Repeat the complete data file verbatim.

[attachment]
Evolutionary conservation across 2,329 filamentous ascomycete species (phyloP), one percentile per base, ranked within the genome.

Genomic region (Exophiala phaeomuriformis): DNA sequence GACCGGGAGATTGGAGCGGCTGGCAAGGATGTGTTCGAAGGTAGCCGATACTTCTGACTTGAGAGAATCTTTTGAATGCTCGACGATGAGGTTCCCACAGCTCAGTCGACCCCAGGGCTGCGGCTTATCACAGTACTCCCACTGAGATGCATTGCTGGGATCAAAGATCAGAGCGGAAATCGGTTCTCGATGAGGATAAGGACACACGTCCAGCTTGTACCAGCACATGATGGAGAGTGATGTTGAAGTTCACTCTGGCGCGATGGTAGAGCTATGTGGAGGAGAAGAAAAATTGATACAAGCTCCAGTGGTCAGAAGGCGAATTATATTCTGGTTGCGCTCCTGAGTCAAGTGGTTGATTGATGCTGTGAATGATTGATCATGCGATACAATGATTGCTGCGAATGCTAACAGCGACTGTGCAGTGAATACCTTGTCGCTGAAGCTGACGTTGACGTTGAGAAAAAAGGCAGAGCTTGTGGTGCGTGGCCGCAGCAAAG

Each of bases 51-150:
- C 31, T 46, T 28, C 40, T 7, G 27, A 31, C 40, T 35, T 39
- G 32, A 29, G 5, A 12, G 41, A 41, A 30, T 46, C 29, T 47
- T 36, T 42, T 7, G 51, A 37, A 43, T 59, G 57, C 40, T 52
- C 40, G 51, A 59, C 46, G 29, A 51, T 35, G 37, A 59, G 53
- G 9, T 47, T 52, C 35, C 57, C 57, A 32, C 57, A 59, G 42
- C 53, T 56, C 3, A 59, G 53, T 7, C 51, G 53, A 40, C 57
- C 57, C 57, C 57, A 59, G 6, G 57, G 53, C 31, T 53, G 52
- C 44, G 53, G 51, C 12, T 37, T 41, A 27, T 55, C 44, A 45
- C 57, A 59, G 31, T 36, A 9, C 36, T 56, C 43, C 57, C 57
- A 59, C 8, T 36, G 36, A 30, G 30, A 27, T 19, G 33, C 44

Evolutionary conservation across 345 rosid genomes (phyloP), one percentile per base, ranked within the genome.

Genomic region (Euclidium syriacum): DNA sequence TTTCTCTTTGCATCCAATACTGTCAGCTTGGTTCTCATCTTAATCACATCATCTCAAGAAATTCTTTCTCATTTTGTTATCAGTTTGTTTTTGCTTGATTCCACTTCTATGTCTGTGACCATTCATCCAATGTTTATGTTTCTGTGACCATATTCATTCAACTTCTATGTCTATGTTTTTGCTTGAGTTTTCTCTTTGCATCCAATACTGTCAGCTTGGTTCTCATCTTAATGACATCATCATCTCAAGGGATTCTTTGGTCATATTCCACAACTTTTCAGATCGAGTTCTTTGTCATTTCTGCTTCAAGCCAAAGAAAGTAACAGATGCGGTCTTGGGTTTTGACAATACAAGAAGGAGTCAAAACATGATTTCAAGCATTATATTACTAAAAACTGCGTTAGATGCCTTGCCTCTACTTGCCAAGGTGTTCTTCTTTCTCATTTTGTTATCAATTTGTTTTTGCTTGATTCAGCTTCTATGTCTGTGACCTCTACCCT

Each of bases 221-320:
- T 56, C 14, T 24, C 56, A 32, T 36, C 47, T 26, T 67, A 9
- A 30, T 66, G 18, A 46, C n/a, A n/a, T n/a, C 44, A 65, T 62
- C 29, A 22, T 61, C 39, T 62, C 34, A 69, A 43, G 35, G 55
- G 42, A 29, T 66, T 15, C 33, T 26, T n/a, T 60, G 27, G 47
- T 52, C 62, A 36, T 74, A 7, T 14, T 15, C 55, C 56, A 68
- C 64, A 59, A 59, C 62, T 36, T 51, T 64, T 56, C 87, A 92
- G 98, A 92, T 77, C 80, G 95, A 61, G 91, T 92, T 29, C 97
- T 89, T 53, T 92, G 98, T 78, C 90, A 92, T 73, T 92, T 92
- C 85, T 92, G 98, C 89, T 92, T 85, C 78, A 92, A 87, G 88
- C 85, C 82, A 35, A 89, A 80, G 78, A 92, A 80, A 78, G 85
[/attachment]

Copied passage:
Evolutionary conservation across 2,329 filamentous ascomycete species (phyloP), one percentile per base, ranked within the genome.

Genomic region (Exophiala phaeomuriformis): DNA sequence GACCGGGAGATTGGAGCGGCTGGCAAGGATGTGTTCGAAGGTAGCCGATACTTCTGACTTGAGAGAATCTTTTGAATGCTCGACGATGAGGTTCCCACAGCTCAGTCGACCCCAGGGCTGCGGCTTATCACAGTACTCCCACTGAGATGCATTGCTGGGATCAAAGATCAGAGCGGAAATCGGTTCTCGATGAGGATAAGGACACACGTCCAGCTTGTACCAGCACATGATGGAGAGTGATGTTGAAGTTCACTCTGGCGCGATGGTAGAGCTATGTGGAGGAGAAGAAAAATTGATACAAGCTCCAGTGGTCAGAAGGCGAATTATATTCTGGTTGCGCTCCTGAGTCAAGTGGTTGATTGATGCTGTGAATGATTGATCATGCGATACAATGATTGCTGCGAATGCTAACAGCGACTGTGCAGTGAATACCTTGTCGCTGAAGCTGACGTTGACGTTGAGAAAAAAGGCAGAGCTTGTGGTGCGTGGCCGCAGCAAAG

Each of bases 51-150:
- C 31, T 46, T 28, C 40, T 7, G 27, A 31, C 40, T 35, T 39
- G 32, A 29, G 5, A 12, G 41, A 41, A 30, T 46, C 29, T 47
- T 36, T 42, T 7, G 51, A 37, A 43, T 59, G 57, C 40, T 52
- C 40, G 51, A 59, C 46, G 29, A 51, T 35, G 37, A 59, G 53
- G 9, T 47, T 52, C 35, C 57, C 57, A 32, C 57, A 59, G 42
- C 53, T 56, C 3, A 59, G 53, T 7, C 51, G 53, A 40, C 57
- C 57, C 57, C 57, A 59, G 6, G 57, G 53, C 31, T 53, G 52
- C 44, G 53, G 51, C 12, T 37, T 41, A 27, T 55, C 44, A 45
- C 57, A 59, G 31, T 36, A 9, C 36, T 56, C 43, C 57, C 57
- A 59, C 8, T 36, G 36, A 30, G 30, A 27, T 19, G 33, C 44

Evolutionary conservation across 345 rosid genomes (phyloP), one percentile per base, ranked within the genome.

Genomic region (Euclidium syriacum): DNA sequence TTTCTCTTTGCATCCAATACTGTCAGCTTGGTTCTCATCTTAATCACATCATCTCAAGAAATTCTTTCTCATTTTGTTATCAGTTTGTTTTTGCTTGATTCCACTTCTATGTCTGTGACCATTCATCCAATGTTTATGTTTCTGTGACCATATTCATTCAACTTCTATGTCTATGTTTTTGCTTGAGTTTTCTCTTTGCATCCAATACTGTCAGCTTGGTTCTCATCTTAATGACATCATCATCTCAAGGGATTCTTTGGTCATATTCCACAACTTTTCAGATCGAGTTCTTTGTCATTTCTGCTTCAAGCCAAAGAAAGTAACAGATGCGGTCTTGGGTTTTGACAATACAAGAAGGAGTCAAAACATGATTTCAAGCATTATATTACTAAAAACTGCGTTAGATGCCTTGCCTCTACTTGCCAAGGTGTTCTTCTTTCTCATTTTGTTATCAATTTGTTTTTGCTTGATTCAGCTTCTATGTCTGTGACCTCTACCCT

Each of bases 221-320:
- T 56, C 14, T 24, C 56, A 32, T 36, C 47, T 26, T 67, A 9
- A 30, T 66, G 18, A 46, C n/a, A n/a, T n/a, C 44, A 65, T 62
- C 29, A 22, T 61, C 39, T 62, C 34, A 69, A 43, G 35, G 55
- G 42, A 29, T 66, T 15, C 33, T 26, T n/a, T 60, G 27, G 47
- T 52, C 62, A 36, T 74, A 7, T 14, T 15, C 55, C 56, A 68
- C 64, A 59, A 59, C 62, T 36, T 51, T 64, T 56, C 87, A 92
- G 98, A 92, T 77, C 80, G 95, A 61, G 91, T 92, T 29, C 97
- T 89, T 53, T 92, G 98, T 78, C 90, A 92, T 73, T 92, T 92
- C 85, T 92, G 98, C 89, T 92, T 85, C 78, A 92, A 87, G 88
- C 85, C 82, A 35, A 89, A 80, G 78, A 92, A 80, A 78, G 85